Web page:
Helen- Definitely. But I also enjoy learning something new in a book. I love reading historical fiction for the education. The same with foreign authors and new genres.

  11. Michele, I want to thank you for guest blogging here today. It amazes me some of the things that does bring people together while other things that you think would, don't. Very insightful post. Thanks again.

  12. Anytime! Mason won't tell you this, but I was actually a poor guest blogger. I got this to her really late, and honestly it was because I spent all yesterday afternoon watching the Olympics! (Though I'd love to tell you I was off doing romantic Valentine's Day things with my hubby, alas, it was the TV that had me hooked.) This has been fun, and I'll check in again later for more comments.


  13. Canada does come together for the Olympics; for those magical days when it doesn't matter what province the athlete is from, what matters is they're wearing a maple leaf.

    When we won our first gold medal yesterday this country went wild.

    Wait till the hockey starts. When the Salt Lake City Olympics were on, and we were hoping and praying for a gold in hockey there was an ad which ran up here which always struck me as a summation of how Canada view the Olympics. It said "If we cheer loud enough, maybe they will hear us in Salt Lake".

  14. What a timely post. I have been watching some of the Olympics and found it sad that we don't take as much pride in hosting that other countries do.

  15. Cheers for Chels here in Masy's place :))
    Serbia has just ten athletes at this year's Olympics since we are not into winter sports that much, we prefer basketball, tennis, water polo, soccer ...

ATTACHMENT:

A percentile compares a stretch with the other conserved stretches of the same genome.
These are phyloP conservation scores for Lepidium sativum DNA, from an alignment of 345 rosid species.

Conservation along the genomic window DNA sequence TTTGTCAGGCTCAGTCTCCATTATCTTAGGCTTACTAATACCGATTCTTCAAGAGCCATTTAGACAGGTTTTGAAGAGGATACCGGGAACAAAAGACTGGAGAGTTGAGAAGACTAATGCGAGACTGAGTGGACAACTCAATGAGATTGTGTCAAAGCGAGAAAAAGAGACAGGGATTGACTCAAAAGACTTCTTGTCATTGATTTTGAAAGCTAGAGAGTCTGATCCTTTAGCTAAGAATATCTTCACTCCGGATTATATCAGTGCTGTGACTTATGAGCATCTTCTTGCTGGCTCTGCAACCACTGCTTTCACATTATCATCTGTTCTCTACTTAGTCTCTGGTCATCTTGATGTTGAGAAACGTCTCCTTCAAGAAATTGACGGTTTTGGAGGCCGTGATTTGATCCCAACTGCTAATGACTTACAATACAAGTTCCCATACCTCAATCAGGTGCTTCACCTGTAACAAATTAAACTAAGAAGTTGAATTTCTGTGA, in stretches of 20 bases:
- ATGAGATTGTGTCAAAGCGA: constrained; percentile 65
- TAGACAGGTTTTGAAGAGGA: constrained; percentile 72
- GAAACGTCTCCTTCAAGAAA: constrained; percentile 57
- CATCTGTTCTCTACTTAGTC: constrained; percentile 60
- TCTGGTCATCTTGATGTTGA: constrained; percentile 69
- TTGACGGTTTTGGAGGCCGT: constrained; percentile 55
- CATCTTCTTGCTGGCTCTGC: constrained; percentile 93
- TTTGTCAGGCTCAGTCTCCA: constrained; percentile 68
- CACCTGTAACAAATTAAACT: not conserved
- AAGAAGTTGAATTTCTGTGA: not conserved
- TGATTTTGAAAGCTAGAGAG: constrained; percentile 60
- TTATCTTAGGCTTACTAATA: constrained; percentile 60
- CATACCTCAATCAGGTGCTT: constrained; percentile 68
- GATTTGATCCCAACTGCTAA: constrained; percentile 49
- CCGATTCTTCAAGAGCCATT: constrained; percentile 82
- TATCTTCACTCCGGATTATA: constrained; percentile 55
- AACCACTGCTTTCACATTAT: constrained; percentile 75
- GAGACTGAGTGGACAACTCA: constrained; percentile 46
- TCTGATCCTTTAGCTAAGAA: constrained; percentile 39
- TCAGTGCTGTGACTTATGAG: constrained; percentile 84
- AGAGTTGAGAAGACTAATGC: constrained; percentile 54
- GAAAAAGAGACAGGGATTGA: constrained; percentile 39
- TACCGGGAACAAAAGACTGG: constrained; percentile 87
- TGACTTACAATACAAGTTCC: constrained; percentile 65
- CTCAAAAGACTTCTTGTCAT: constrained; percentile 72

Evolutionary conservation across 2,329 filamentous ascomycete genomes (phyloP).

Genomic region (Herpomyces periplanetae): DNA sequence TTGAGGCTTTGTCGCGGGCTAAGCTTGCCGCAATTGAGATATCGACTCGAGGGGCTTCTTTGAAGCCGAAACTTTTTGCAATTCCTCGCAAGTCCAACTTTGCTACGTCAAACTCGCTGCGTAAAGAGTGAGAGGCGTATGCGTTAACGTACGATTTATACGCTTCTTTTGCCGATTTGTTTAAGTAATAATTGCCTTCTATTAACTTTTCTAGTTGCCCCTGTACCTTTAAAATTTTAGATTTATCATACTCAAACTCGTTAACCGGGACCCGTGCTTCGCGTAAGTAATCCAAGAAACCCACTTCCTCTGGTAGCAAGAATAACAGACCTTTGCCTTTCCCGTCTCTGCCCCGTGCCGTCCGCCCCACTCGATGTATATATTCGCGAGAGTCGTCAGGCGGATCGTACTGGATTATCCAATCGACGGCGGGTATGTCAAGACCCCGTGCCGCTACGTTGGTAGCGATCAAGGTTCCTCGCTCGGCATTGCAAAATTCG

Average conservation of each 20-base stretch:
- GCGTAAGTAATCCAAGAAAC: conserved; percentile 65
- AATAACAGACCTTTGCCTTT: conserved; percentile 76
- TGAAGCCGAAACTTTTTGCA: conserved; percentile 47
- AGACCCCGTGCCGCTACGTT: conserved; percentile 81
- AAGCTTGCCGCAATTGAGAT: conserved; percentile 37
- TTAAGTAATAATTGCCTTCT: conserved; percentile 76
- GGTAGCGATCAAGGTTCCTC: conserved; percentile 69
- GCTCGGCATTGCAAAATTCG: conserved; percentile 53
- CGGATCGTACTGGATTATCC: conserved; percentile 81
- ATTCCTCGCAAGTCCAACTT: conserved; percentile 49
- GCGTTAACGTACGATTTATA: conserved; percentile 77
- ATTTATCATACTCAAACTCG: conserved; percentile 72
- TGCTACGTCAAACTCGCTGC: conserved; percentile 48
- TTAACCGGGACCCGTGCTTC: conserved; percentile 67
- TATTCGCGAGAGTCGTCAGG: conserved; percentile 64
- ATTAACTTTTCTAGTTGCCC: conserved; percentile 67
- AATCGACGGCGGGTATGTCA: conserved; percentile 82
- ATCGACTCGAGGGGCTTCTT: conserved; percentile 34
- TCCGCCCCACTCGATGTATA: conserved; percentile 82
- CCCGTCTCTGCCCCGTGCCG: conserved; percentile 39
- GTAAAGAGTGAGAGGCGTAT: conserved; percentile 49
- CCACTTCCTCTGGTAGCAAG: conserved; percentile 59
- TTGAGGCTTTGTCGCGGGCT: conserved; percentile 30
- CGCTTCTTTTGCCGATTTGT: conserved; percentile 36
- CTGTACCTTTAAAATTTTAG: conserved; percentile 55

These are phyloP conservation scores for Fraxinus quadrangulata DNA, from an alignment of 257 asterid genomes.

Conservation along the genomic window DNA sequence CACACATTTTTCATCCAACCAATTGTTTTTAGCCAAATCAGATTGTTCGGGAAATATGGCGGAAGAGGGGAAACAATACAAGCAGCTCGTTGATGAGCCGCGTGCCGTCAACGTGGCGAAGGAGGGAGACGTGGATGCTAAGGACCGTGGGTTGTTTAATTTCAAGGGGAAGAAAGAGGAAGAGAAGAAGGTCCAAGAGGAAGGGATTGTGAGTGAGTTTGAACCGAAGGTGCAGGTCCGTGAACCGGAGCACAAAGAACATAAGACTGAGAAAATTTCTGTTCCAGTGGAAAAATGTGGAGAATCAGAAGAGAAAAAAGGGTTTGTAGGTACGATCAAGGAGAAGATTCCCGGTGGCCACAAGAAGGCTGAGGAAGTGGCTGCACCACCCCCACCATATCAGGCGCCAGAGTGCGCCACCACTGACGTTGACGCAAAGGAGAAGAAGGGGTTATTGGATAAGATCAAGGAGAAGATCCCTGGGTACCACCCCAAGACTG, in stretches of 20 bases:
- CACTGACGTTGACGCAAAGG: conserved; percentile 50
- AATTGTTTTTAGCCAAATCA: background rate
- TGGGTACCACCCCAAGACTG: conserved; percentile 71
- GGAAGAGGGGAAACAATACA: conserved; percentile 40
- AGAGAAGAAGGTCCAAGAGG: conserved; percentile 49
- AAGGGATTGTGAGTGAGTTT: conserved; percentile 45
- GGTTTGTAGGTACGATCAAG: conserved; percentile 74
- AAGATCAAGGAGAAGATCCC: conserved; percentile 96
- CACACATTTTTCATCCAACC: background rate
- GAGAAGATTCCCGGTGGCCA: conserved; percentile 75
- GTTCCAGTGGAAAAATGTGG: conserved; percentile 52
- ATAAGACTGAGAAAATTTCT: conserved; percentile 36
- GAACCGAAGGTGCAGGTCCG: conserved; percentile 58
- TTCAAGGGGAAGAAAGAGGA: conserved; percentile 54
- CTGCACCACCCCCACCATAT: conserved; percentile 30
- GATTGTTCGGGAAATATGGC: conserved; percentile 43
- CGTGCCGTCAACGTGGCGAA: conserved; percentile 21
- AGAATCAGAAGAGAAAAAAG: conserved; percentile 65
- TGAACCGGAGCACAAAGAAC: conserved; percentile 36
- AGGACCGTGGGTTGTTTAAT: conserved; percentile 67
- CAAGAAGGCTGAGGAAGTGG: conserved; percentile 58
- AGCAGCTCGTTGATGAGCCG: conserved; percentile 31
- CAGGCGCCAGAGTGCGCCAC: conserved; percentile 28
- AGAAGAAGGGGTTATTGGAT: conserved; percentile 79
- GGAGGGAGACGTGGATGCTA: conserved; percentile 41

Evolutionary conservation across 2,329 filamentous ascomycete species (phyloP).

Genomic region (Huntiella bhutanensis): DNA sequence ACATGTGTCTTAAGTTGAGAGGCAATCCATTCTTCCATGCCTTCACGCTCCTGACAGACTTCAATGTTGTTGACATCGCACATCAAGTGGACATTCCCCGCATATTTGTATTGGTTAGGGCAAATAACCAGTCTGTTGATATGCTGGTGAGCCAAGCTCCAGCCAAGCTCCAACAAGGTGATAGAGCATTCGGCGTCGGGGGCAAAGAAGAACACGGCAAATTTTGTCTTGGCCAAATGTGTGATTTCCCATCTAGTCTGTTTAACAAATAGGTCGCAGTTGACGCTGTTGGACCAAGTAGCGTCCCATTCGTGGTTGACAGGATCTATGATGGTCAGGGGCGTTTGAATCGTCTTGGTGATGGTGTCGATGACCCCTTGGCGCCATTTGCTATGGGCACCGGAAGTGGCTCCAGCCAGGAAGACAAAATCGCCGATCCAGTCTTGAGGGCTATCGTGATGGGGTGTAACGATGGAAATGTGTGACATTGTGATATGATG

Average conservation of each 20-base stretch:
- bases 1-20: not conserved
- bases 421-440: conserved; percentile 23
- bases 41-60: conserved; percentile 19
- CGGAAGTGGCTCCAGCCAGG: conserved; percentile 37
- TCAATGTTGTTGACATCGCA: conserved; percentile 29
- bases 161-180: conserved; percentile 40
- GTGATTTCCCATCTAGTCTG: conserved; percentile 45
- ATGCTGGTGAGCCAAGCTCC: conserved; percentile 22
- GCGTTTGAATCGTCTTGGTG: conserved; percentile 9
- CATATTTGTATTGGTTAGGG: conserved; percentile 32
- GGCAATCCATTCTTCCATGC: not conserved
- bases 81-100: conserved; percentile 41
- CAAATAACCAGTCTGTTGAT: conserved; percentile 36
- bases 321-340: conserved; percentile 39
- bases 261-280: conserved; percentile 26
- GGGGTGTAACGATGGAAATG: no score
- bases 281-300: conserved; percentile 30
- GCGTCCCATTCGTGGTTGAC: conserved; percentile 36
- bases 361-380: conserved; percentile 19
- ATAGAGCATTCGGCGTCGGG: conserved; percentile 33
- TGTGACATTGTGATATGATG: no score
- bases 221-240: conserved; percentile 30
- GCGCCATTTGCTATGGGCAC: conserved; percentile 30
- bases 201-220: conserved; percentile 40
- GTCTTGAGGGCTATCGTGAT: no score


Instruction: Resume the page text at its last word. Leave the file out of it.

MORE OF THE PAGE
My heart goes to athletes of Georgia who lost their member a day before the games have opened.

  16. The athletes put in years of training and sacrifice to compete. However, only three will medal. They know that, but do it for the love of the sport and to satisfy their hearts. We as writers, do something similar, laboring over manuscripts--many of which will never be published, still, like the athletes, we do if for the love of writing and to satisfy our hearts.

    Best Wishes Galen.
    Imagineering Fiction Blog

  17. As for the Flanagan family here in Colorado, we have been actively involved in watching the Olympics. We even went to a friend's house for the opening ceremonies. Those who haven't been watching are missing out on a lot. (The men's short track race when Apollo got a silver--all I can say is OMG!)

    As for what binds writers together? It is the love of the written word. The joy we find in the language when we write it and read it.

    Go USA!

  18. Elspeth, I love the ad. That does say a lot for the country and the people. If only we came together and stayed.

    C.C., I also wish we took more pride in being a country and showing a unified front.

    Dez, it is tragic that an athlete was killed when this is suppose to be such a happy time. I thought it was nice that everyone stood for the Georgia team when they entered at the opening.

    Galen, I had never thought of athletes training like that or writers for that matter. But it is so true. You have to follow your heart no matter what you do.

    Kerrie, I think the Olympics especially help to bring people together that can't attend. The Olympic parties families and friends are having will make lasting memories for everyone involved. Not just the medals the athletes win, but the fun people having celebrating the Olympics.